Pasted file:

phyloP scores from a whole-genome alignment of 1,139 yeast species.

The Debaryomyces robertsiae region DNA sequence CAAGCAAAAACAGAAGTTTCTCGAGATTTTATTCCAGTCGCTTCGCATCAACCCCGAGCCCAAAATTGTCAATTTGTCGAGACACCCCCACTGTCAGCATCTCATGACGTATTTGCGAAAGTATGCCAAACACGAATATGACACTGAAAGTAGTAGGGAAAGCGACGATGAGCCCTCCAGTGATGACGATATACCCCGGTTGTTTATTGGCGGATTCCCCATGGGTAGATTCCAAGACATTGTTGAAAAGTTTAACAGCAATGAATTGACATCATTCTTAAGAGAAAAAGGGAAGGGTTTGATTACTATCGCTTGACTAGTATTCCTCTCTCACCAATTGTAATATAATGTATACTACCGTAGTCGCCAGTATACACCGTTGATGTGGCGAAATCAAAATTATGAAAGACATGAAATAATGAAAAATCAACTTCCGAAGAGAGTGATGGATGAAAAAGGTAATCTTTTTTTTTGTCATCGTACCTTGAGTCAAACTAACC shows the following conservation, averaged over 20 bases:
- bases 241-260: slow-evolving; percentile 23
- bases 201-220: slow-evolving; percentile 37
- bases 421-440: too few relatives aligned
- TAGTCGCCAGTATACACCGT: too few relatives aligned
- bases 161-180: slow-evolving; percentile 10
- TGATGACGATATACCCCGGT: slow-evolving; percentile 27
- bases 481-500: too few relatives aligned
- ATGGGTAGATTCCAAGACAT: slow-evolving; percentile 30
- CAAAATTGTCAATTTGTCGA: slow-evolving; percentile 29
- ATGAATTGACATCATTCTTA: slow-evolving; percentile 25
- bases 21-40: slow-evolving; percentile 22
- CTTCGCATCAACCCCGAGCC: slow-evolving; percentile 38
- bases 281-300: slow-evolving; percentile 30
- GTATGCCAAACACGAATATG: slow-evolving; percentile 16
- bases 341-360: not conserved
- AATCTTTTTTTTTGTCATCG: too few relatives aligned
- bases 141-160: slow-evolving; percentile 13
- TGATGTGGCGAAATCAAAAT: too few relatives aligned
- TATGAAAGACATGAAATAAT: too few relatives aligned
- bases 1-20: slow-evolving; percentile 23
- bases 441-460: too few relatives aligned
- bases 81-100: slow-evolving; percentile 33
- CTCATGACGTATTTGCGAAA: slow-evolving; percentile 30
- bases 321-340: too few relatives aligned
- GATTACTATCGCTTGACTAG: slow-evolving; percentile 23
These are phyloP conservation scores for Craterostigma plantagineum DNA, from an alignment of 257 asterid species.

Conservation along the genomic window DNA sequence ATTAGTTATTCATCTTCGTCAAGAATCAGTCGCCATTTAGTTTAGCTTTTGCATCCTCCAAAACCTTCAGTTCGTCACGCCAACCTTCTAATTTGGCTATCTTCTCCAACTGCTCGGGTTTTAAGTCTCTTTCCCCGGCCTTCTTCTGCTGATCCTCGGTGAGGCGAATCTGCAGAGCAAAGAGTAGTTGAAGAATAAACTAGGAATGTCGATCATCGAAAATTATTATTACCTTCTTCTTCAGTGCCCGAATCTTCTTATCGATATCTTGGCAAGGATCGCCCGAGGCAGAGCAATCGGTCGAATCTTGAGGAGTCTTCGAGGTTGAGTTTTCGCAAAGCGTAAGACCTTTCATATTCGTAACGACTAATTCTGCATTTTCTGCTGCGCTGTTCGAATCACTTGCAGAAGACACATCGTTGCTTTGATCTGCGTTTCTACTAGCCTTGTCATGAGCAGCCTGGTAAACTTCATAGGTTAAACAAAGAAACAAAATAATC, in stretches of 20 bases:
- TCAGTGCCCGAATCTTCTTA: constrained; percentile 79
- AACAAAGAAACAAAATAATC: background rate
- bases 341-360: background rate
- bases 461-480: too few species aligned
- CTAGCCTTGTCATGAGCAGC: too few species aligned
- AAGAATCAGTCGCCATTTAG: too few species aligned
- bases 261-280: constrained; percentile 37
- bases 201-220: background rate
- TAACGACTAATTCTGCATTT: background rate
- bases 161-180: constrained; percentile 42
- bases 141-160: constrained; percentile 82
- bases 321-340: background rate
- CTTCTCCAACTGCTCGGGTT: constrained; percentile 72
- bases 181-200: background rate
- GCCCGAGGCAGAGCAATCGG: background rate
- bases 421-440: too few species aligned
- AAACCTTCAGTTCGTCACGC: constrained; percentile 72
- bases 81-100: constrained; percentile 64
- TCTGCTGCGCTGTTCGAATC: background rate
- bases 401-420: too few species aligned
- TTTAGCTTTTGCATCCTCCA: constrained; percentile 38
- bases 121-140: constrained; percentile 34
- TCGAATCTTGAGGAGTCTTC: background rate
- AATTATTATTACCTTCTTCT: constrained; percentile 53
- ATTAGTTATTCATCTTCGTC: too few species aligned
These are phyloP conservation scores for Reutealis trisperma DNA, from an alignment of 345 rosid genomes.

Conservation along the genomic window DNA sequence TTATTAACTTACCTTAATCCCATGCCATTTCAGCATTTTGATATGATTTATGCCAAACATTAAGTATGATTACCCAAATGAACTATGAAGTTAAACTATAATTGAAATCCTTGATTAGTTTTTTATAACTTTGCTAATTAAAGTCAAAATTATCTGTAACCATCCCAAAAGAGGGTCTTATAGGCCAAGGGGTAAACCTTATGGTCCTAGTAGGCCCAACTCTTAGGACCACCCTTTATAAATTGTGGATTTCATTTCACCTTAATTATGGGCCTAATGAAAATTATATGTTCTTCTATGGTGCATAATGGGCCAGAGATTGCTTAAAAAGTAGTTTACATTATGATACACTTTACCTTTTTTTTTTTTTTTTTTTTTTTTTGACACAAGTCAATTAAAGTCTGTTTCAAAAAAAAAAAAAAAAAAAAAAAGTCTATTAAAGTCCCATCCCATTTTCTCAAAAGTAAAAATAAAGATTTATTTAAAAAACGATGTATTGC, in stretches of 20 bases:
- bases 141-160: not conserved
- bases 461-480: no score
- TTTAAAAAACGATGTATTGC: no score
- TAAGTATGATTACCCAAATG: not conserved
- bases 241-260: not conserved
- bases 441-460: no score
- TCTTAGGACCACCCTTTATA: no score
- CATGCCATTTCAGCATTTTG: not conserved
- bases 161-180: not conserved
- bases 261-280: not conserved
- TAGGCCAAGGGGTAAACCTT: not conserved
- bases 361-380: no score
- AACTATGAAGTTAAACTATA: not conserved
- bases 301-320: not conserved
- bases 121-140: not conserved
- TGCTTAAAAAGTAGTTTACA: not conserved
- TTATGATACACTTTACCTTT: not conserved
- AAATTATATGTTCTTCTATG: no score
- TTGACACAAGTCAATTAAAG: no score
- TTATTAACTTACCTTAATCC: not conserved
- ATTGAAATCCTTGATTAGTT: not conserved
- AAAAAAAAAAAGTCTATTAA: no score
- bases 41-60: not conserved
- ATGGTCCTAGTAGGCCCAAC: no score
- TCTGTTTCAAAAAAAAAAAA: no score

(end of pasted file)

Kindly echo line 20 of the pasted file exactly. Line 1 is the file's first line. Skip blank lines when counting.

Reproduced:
- TGATGTGGCGAAATCAAAAT: too few relatives aligned